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Apple has always had a product as a priority mentality and business model. Think back to 2008 and the global financial crisis. The company released one of the most expensive smartphones in history back then and never looked back. It’s a great example of how to make your business essential, regardless of the times.

Apple did it for one simple reason: they knew that their loyal customers wanted and needed that product. The user experience was too good to pass up because it made their buyers feel good. Even during a crisis, people still lined up for blocks to buy that phone. The launch was successful, and Apple solidified its position in the market while others failed.

…And they did all of this without deviating from the company’s primary offering.

A great company can figure out a way to enhance its products and become indispensable to its target audience. Of course, this doesn’t happen without strategic planning and understanding your audience. Or without implementing core business principles, taking risks, and changing your mindset. On that note, here are some tips for creating and maintaining an essential business that should steer you down the right path.

Essential Business Tip #1 – Reposition Your Offer

How can you reposition your offer? Take a page out of Global Work and Travel’s playbook. During a time when flying is extremely difficult, our client turned things around. They did it by repositioning their offer in a way that makes sense for the travel industry – and turned them into one of the most successful travel agencies in the world during the pandemic.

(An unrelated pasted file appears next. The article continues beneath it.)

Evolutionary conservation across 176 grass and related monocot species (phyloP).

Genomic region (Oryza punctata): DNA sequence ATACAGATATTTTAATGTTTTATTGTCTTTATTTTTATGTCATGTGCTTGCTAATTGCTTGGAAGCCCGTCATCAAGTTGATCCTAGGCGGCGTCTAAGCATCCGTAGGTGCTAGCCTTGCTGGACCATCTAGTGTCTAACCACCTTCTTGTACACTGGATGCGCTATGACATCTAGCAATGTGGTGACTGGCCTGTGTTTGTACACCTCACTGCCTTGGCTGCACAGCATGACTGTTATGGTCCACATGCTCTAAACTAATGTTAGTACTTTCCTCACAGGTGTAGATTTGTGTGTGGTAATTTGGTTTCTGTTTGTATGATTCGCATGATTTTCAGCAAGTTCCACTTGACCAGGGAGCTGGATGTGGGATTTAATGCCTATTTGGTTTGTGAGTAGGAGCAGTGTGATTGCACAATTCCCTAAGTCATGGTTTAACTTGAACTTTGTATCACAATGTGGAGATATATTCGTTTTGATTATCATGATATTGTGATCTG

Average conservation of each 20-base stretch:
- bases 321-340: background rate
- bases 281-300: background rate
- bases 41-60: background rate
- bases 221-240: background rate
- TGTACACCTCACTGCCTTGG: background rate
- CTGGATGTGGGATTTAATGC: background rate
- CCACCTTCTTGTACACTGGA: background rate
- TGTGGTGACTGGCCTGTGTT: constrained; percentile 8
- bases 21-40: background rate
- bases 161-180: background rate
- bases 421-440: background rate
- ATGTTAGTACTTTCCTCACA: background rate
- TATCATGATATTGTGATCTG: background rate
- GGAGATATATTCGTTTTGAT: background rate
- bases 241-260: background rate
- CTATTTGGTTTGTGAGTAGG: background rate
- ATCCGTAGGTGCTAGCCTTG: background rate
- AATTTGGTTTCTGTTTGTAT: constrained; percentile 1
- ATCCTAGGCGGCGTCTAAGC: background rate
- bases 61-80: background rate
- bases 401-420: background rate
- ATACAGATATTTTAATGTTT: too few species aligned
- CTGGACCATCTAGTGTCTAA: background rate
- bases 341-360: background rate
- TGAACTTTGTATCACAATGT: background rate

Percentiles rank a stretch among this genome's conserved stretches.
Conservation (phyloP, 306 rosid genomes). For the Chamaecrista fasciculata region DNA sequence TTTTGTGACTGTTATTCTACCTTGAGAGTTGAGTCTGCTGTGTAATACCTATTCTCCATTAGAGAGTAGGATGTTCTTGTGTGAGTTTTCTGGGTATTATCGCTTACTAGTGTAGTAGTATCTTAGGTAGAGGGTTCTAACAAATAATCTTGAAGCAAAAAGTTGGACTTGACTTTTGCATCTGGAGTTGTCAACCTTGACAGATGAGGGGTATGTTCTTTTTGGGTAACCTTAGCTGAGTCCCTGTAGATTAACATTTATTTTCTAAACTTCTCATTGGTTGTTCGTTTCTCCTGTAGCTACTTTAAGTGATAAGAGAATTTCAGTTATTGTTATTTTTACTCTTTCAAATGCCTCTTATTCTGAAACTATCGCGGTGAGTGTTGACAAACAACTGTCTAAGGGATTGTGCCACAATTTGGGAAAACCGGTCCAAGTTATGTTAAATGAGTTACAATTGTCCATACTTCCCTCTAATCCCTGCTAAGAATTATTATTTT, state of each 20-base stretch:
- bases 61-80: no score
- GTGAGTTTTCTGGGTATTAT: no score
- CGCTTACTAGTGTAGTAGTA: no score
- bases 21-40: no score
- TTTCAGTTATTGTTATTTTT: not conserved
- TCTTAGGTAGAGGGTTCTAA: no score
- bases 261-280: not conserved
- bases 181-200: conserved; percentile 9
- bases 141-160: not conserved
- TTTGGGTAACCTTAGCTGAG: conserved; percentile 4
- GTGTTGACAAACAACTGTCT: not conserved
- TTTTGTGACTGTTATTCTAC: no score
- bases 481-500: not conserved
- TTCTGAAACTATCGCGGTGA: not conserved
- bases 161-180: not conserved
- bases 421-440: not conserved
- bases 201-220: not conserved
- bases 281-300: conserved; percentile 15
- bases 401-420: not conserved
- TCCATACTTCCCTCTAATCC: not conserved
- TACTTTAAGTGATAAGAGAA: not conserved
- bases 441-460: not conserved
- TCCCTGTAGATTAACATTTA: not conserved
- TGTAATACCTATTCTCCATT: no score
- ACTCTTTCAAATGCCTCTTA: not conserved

Instead of focusing on the now, the company has directed their marketing efforts towards packages for the future. It gives people something to look forward to – and as a result, their sales have increased.

Global Work and Travel didn’t have to switch niches or close down offices. The point is that a different revenue stream can compensate for a dead one. Instead of focusing on short-term relevance, you can secure your company’s future by planning ahead.

Reposition your product (or your services) in packages that make sense for your customers. Assure your audience that there’s something to look forward to. Offer your clients a chance to invest in future partnerships and products that will help them.

Essential Business Tip #2 – Don’t Jump Into the Cutback Mindset

Companies sometimes get scared too quickly during a tough period. They often respond by immediately making cutbacks to save money. That’s not even the right short-term solution in many situations…

It’s much better to assess and react to the situation in a measured fashion.

So, how should you respond to a crisis? Figure out a way to make your business essential. Whether you’re in B2B or B2C, take action instead of accepting defeat… And defeat is precisely what a cutback mindset often indicates.

If you have an offer that’s considered “nice to have,” turn it into a “must have.” Think about any aspects of your business that you may have overlooked. Look at your goods and services from a different angle and highlight features that would benefit your audience. 

Answer the question: why is now the best time to invest in your product?

If you don’t have a compelling answer, then ask: what needs to happen in order for NOW to be the best time to invest in this product?